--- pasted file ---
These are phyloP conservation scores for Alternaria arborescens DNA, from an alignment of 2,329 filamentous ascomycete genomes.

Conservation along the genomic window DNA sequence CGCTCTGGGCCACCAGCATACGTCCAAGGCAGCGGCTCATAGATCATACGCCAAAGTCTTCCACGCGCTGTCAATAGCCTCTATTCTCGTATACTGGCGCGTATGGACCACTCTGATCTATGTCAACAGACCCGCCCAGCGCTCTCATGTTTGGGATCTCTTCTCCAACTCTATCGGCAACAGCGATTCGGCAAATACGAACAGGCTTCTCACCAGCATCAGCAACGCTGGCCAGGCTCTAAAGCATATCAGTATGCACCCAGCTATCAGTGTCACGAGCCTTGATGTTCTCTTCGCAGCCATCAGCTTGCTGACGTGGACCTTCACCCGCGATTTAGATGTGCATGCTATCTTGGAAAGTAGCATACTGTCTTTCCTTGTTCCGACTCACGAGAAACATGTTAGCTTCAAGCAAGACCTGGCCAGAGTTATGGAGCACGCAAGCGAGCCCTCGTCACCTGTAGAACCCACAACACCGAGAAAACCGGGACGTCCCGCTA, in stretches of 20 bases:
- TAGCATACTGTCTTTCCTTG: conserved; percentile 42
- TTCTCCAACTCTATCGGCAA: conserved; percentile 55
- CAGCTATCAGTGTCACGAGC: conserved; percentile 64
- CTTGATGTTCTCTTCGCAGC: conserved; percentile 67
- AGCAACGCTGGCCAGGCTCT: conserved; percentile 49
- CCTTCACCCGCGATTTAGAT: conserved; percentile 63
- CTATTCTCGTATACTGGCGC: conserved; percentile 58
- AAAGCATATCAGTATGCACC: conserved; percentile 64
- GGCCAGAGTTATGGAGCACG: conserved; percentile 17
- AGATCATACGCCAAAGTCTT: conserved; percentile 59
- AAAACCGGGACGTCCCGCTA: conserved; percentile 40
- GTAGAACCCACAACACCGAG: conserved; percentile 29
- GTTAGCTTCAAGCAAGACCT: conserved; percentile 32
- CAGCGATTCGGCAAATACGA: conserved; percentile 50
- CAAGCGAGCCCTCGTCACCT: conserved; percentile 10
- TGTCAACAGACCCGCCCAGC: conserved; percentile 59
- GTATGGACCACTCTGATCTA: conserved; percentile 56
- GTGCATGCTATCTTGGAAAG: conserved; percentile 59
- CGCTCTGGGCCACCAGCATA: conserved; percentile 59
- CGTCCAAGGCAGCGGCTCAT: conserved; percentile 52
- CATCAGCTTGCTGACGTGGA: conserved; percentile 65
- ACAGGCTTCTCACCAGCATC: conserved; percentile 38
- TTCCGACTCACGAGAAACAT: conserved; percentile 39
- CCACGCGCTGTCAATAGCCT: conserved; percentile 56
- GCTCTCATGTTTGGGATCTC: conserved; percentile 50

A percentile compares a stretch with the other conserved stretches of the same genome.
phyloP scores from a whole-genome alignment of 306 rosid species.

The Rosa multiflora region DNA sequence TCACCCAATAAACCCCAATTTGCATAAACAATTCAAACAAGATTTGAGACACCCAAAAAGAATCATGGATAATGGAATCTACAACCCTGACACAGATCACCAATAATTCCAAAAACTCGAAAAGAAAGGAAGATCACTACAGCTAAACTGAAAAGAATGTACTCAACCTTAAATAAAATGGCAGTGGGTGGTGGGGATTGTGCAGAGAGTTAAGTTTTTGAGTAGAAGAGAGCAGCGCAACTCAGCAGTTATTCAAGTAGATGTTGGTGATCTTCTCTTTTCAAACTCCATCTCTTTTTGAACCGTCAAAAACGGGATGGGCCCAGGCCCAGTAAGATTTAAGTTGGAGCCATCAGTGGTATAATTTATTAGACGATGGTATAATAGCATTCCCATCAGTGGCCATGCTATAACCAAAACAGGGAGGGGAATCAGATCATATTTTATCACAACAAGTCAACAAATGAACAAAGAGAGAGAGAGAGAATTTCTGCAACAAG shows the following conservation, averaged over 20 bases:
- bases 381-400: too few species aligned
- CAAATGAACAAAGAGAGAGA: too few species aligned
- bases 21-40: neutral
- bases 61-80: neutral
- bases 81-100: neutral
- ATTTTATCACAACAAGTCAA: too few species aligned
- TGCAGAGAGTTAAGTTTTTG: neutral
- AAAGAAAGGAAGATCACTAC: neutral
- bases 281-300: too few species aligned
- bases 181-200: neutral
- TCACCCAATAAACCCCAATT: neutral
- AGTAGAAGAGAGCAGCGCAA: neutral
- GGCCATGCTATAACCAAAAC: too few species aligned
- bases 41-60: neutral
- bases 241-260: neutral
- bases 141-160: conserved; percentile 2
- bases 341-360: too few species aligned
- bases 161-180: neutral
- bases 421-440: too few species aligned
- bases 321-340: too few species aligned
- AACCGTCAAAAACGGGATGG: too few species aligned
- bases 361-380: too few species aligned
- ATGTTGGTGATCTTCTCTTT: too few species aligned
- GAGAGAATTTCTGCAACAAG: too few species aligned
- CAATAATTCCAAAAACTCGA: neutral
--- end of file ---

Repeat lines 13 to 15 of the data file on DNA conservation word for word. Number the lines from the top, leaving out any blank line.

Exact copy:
- AAAACCGGGACGTCCCGCTA: conserved; percentile 40
- GTAGAACCCACAACACCGAG: conserved; percentile 29
- GTTAGCTTCAAGCAAGACCT: conserved; percentile 32